Raygoza Triumphs in Bogosian’s ‘Sex, Drugs, Rock and Roll’
Claudio Raygoza’s chilling tour de force performance of Eric Bogosian’s volatile one-man play Sex, Drugs, Rock and Roll blew the roof off ion theatre’s modest Sixth Avenue playhouse Saturday, October 14. Although the playwright’s 1990 work presents a catalogue of outlandish yet telling caricatures of hypermasculinity, the attitudes spewed by Bogosian’s males are as freshly familiar as the daily tweets and taunts from the Oval Office.Yes, the play’s title is catchy, but it is misleading. It should be something like Men, Money and Power, because even though sex and drugs permeate each vignette, the dramas that unfold in front of the audience happen only because Bogosian’s men have or lust after the money to purchase these commodities and the power to exploit them.
Bogosian starts the tour of his masculine carnival sideshow with a British rock star being interviewed at the height of his fame, relishing every oblivious moment of it. Yes, he boasts of his five unblemished years (to date) of complete sobriety, yet he recounts the drug and alcohol-fueled parties of his earlier days with such avidity, it is hard to swallow the claim of his current abstinent conversion, and his little lecture to “young people” to avoid the behavior he has so extravagantly rehearsed is risible.
Feeling the need to use his position to do good, Mr. Rock Star gives concerts to benefit a remote jungle tribe in South America. During a vacation trip up the Amazon River, he and his cohorts encountered an encampment of aboriginals, introduced them to the joys of cigarette smoking, and now feel obligated to supply them with this indispensable commodity of Western civilization.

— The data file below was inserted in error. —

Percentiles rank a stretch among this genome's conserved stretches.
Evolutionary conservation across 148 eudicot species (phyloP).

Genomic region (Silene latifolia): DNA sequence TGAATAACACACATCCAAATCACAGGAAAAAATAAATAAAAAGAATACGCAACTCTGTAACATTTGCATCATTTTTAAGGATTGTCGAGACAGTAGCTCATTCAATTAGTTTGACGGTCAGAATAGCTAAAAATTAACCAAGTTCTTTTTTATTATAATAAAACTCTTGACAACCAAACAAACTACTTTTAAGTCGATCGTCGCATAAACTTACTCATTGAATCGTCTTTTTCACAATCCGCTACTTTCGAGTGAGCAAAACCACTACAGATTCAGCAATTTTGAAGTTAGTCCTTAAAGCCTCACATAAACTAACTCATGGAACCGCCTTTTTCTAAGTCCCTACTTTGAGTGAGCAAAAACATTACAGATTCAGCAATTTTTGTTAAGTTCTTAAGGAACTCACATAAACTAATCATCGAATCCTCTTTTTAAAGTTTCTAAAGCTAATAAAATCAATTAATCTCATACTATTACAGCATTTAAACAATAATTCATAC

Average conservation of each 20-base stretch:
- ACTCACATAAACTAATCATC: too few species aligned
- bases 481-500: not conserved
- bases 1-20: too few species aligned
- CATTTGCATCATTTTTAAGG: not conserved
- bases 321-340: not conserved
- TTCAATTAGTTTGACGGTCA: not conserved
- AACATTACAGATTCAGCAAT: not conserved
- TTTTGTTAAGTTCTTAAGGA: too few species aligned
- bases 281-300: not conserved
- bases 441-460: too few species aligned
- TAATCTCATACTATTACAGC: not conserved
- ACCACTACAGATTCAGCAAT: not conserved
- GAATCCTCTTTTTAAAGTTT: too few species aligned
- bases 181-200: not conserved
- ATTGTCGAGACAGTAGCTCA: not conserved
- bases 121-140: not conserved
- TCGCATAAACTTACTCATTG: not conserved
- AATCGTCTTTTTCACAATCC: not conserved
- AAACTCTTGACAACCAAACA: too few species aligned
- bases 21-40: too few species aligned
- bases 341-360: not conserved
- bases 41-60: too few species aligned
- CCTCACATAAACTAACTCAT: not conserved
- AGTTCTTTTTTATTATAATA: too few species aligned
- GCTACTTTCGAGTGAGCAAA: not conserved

Macho man number two projects a much lower profile, speaking quietly and displaying a hint of self-deprecation. But soon we learn that all of his pride is centered in the size and prowess of his penis, his stealth weapon, an unfailing advantage over more dashing and prosperous appearing males in the seduction of females.
Next we encounter a young Italian-American party animal whose more benign, heavily accented, blue collar prototypes have populated American television series since Henry Winkler’s Fonzie on Happy Days. However, the harrowing drug and booze driven orgies Bogosian’s callow fellow and his buddies stage stagger the imagination, but he clearly lives only for the next weekend’s adventure. Bogosian’s play reveals four more equally endearing males—the philandering husband, the nouveau riche immigrant, the envious misanthrope, and the scary paranoid who believes we are being controlled by unknown forces that work through our ubiquitous microwave ovens—but I fear the readers of SanDiegoStory have neither the patience nor the stomach to endure further explicit description.
I should make clear that Raygoza imbued all seven of the play’s characters with such dramatic fervor and emotional intensity that his two hours on stage were nothing short of mesmerizing. Bogosian’s writing—opulent but tinged with colloquial accessibility—offers a gratifying feast, and Raygoza’s command of the text and his persuasive delivery proved symphonic in breadth.
A bare stage with the occasional chair for the actor helped keep the focus on each persona. Raygoza is credited with both the stage design and direction, and the latter was exemplary in every aspect.
In Sex, Drugs, Rock and Roll, Bogosian holds up a mirror to every notion and cliché that American culture celebrates as masculine.
Swagger will never be the same.
Ion theatre opened Eric Bogosian’s ‘Sex, Drugs, Rock and Roll’ at its BlkBox Theatre in Hillcrest on October 14, 2017, and continues through October 28, 2017.
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